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SportsHigh School SportsVarsity Letters

A conversation with former Calvert Hall boys soccer coach Bill Karpovich

Varsity Letters caught up with legendary Calvert Hall soccer coach Bill Karpovich, who will be honored Friday during halftime of the school's home varsity soccer game against Mount Saint Joseph.

Karpovich coached from 1967 to 1997 and finished with a 422-85-33 career record and 19 championships in the Maryland Scholastic Association and Maryland Interscholastic Athletic Association.

He also taught math at Calvert Hall from 1967-2001 and was the department chair from 1968 to 1987.

A pregame reception will take place in the Paul Angelo Russo Dining Hall from 5:30 p.m. to 6:30 p.m., and the game will begin at 7 p.m.

What have you been up to since retiring as coach?

I was playing a lot of golf and then went through a series of operations, so that's curtailed some of my physical activites. But I still grab lunch with a bunch of guys, I do a little bit of  shopping and get around.  My wife is still working, which is amazing, and I'm sitting here working your crossword puzzles.  I still read the Sun paper from front to back.

What was it like coaching soccer all those years at Calvert Hall?

I had fantastic talent -- it's unbelievable to talk about it.  Like the game between Calvert Hall and Mount St. Joseph [Friday] night, both those coaches [Calvert Hall's Rich Zinkand and Mount St. Joe' s Mike St. Martin] played for me. They were great players, champions in 1985, '86 and two great kids with great families. My thoughts about all that, I've had calls from like California -- people who have played for me and who I taught -- and they say "Congratulations." I say, "for what? I've been done coaching for some time!"

How rewarding is it knowing you made a such a big impact on so many former players and students?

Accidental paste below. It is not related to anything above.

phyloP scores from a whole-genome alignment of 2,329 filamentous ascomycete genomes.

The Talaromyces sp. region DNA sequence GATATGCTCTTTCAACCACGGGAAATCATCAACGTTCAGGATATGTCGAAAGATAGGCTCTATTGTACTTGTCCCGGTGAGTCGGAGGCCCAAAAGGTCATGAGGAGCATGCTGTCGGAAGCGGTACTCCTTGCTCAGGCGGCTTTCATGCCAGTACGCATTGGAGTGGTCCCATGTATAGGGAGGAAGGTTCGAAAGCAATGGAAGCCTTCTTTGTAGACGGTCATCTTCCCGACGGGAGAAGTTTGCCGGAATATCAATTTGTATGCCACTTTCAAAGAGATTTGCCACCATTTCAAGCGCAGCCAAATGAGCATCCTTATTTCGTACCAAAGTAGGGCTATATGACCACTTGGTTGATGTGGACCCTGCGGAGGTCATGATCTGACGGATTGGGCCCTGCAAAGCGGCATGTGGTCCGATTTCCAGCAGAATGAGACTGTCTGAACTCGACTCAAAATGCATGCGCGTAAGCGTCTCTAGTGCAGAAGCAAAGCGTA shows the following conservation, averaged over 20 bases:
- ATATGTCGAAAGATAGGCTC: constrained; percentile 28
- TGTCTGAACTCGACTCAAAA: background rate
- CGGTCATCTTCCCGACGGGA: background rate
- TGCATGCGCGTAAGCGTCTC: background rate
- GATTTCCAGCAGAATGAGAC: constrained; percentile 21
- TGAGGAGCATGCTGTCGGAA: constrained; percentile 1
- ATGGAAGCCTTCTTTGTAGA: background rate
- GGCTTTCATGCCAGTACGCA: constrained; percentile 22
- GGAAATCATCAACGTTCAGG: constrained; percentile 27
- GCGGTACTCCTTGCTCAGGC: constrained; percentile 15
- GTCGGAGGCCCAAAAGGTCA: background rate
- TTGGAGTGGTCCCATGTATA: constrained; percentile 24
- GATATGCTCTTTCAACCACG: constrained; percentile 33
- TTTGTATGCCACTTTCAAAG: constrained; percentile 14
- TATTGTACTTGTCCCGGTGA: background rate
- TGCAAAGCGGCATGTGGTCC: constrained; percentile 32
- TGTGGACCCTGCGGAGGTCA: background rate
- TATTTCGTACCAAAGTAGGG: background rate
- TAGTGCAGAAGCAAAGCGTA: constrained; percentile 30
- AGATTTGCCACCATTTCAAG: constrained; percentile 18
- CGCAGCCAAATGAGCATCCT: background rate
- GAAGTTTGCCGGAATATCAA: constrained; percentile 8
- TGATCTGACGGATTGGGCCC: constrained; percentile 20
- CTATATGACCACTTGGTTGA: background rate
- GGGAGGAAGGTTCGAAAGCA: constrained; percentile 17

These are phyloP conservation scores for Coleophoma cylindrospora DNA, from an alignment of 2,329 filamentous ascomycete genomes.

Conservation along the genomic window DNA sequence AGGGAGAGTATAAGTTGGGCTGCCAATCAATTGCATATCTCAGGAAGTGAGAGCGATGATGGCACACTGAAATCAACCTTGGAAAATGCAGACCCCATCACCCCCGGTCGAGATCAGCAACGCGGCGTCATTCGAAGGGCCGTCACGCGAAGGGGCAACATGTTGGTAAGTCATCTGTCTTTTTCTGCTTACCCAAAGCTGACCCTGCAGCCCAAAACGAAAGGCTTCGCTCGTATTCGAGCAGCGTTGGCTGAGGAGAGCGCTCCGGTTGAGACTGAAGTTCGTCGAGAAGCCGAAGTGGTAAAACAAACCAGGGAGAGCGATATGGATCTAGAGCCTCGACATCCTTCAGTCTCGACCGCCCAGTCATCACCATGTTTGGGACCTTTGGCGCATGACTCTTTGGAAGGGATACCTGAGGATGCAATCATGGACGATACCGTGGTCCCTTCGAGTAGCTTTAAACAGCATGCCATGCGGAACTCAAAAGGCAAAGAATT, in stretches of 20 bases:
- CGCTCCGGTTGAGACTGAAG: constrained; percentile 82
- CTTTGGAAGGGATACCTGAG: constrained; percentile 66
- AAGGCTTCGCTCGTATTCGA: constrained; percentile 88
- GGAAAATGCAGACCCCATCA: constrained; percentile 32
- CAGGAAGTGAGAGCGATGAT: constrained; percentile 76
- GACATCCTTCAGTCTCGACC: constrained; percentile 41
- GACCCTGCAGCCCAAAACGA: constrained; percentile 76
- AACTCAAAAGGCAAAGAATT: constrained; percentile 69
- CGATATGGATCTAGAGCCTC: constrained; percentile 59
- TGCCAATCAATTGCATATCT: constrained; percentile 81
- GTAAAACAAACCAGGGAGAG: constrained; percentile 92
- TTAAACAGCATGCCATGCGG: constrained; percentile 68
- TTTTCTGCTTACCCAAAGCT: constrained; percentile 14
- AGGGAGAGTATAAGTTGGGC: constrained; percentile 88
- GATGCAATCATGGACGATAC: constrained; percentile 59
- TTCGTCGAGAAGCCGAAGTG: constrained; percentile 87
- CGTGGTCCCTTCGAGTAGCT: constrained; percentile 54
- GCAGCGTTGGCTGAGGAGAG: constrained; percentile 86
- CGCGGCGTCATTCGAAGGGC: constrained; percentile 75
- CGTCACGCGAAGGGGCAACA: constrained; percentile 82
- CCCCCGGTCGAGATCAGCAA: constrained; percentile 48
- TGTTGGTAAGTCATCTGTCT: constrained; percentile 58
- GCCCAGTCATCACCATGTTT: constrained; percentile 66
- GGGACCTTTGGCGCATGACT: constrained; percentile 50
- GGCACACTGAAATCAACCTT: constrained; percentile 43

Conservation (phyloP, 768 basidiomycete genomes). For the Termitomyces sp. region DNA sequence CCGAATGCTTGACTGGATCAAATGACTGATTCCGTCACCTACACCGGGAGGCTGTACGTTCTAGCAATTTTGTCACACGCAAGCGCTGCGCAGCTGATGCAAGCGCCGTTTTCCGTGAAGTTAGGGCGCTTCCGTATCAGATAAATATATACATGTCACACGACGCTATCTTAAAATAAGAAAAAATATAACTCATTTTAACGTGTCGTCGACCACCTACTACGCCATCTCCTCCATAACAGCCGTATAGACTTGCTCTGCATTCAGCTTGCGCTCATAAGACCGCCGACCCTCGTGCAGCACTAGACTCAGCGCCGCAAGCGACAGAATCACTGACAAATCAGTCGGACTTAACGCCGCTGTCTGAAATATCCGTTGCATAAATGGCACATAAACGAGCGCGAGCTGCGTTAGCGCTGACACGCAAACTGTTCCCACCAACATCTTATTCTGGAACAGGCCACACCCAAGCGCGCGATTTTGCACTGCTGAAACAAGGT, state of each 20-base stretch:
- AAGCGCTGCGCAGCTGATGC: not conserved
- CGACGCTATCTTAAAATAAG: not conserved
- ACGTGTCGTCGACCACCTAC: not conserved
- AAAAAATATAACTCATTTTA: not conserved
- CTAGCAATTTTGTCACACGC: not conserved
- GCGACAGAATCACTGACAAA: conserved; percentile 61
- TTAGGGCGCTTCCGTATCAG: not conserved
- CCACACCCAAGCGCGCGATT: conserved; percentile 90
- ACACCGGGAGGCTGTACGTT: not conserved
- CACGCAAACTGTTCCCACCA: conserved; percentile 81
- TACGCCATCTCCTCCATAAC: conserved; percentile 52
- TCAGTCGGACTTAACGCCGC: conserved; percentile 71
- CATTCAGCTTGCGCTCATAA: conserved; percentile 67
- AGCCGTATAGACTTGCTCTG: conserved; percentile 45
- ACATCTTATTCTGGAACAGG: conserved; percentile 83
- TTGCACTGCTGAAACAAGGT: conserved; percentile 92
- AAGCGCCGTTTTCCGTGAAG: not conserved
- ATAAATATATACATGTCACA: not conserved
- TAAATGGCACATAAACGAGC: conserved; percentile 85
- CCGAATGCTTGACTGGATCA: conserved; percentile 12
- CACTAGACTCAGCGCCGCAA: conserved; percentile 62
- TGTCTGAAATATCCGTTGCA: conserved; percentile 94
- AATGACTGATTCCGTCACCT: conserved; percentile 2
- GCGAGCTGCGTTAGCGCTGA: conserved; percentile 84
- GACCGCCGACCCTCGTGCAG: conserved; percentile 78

That's the reward of knowing that you've done something worthwhile. I got a call from Mike Kleinert, an excellent player who graduated in 1989 and went on to the University of Maryland on a soccer scholarship.  Now he's a coach and he said all the drills we did, all the things we practiced, he uses every day. To hear that from so many former players who are now coaching is unbelievable. That's why you do it. I felt the same way about the kids I taught calculus to.  My doctor who operated on me for my knee and hip is a former student of mine, and he still remembers things from class.  It makes you feel like you did something good.

What was the favorite drill you used in practice?

We really did a lot of small-sided games -- four aside and six aside and stuff like six [versus] four. We had drills where you only had one or two touches in a contained area. We didn't do much scrimmaging at all, it was more small games and keeping the ball moving and nobody holding on to the ball.  If you had more than two touches that was it -- you lose the ball and it went the other way.  You wanted to get the 2-on-1's and 3-on-2's --- those advantages -- and you had to do it quickly with only one or two touches. That's what we emphasized the whole time.

Does any one moment stand out the most?

The whole time? [laughs]. Huh.  You're talking about 35 years of coaching! We had some great moments, and I can think of some great individual efforts. I think about my son [Bill, Jr.] getting four goals in the championship game against Curley in 1986. That was big.

Copyright © 2014, The Baltimore Sun
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